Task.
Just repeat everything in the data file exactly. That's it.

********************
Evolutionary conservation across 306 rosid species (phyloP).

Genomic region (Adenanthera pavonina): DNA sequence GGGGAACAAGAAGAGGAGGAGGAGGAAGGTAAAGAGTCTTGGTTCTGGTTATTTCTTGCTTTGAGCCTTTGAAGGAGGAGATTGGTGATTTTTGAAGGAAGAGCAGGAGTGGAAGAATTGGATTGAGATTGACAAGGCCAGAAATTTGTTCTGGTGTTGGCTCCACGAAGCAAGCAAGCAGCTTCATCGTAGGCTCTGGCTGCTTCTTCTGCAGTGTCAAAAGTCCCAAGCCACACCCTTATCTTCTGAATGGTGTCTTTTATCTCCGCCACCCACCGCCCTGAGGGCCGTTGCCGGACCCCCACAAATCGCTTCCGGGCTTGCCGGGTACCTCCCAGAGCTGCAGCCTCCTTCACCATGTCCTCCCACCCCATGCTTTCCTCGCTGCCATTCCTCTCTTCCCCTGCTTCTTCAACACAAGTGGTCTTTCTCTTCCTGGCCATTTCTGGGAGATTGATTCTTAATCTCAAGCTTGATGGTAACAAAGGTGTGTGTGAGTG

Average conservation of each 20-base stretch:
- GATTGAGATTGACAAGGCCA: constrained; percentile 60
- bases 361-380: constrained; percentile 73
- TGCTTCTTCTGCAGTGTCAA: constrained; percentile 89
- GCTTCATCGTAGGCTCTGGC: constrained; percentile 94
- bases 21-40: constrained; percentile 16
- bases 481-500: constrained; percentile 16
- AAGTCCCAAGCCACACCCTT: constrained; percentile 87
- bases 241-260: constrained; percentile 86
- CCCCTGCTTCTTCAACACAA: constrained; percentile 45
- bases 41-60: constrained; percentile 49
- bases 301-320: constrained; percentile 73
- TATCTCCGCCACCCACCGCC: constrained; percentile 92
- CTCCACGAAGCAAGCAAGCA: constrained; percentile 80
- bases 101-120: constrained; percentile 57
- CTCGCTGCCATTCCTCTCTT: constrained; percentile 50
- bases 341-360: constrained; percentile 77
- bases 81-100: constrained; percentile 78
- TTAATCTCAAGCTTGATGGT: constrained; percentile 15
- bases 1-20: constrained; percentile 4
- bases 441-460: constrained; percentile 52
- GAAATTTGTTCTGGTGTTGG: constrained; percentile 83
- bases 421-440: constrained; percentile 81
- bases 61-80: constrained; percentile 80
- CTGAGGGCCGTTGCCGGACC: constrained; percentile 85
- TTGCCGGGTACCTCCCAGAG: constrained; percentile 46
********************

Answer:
Evolutionary conservation across 306 rosid species (phyloP).

Genomic region (Adenanthera pavonina): DNA sequence GGGGAACAAGAAGAGGAGGAGGAGGAAGGTAAAGAGTCTTGGTTCTGGTTATTTCTTGCTTTGAGCCTTTGAAGGAGGAGATTGGTGATTTTTGAAGGAAGAGCAGGAGTGGAAGAATTGGATTGAGATTGACAAGGCCAGAAATTTGTTCTGGTGTTGGCTCCACGAAGCAAGCAAGCAGCTTCATCGTAGGCTCTGGCTGCTTCTTCTGCAGTGTCAAAAGTCCCAAGCCACACCCTTATCTTCTGAATGGTGTCTTTTATCTCCGCCACCCACCGCCCTGAGGGCCGTTGCCGGACCCCCACAAATCGCTTCCGGGCTTGCCGGGTACCTCCCAGAGCTGCAGCCTCCTTCACCATGTCCTCCCACCCCATGCTTTCCTCGCTGCCATTCCTCTCTTCCCCTGCTTCTTCAACACAAGTGGTCTTTCTCTTCCTGGCCATTTCTGGGAGATTGATTCTTAATCTCAAGCTTGATGGTAACAAAGGTGTGTGTGAGTG

Average conservation of each 20-base stretch:
- GATTGAGATTGACAAGGCCA: constrained; percentile 60
- bases 361-380: constrained; percentile 73
- TGCTTCTTCTGCAGTGTCAA: constrained; percentile 89
- GCTTCATCGTAGGCTCTGGC: constrained; percentile 94
- bases 21-40: constrained; percentile 16
- bases 481-500: constrained; percentile 16
- AAGTCCCAAGCCACACCCTT: constrained; percentile 87
- bases 241-260: constrained; percentile 86
- CCCCTGCTTCTTCAACACAA: constrained; percentile 45
- bases 41-60: constrained; percentile 49
- bases 301-320: constrained; percentile 73
- TATCTCCGCCACCCACCGCC: constrained; percentile 92
- CTCCACGAAGCAAGCAAGCA: constrained; percentile 80
- bases 101-120: constrained; percentile 57
- CTCGCTGCCATTCCTCTCTT: constrained; percentile 50
- bases 341-360: constrained; percentile 77
- bases 81-100: constrained; percentile 78
- TTAATCTCAAGCTTGATGGT: constrained; percentile 15
- bases 1-20: constrained; percentile 4
- bases 441-460: constrained; percentile 52
- GAAATTTGTTCTGGTGTTGG: constrained; percentile 83
- bases 421-440: constrained; percentile 81
- bases 61-80: constrained; percentile 80
- CTGAGGGCCGTTGCCGGACC: constrained; percentile 85
- TTGCCGGGTACCTCCCAGAG: constrained; percentile 46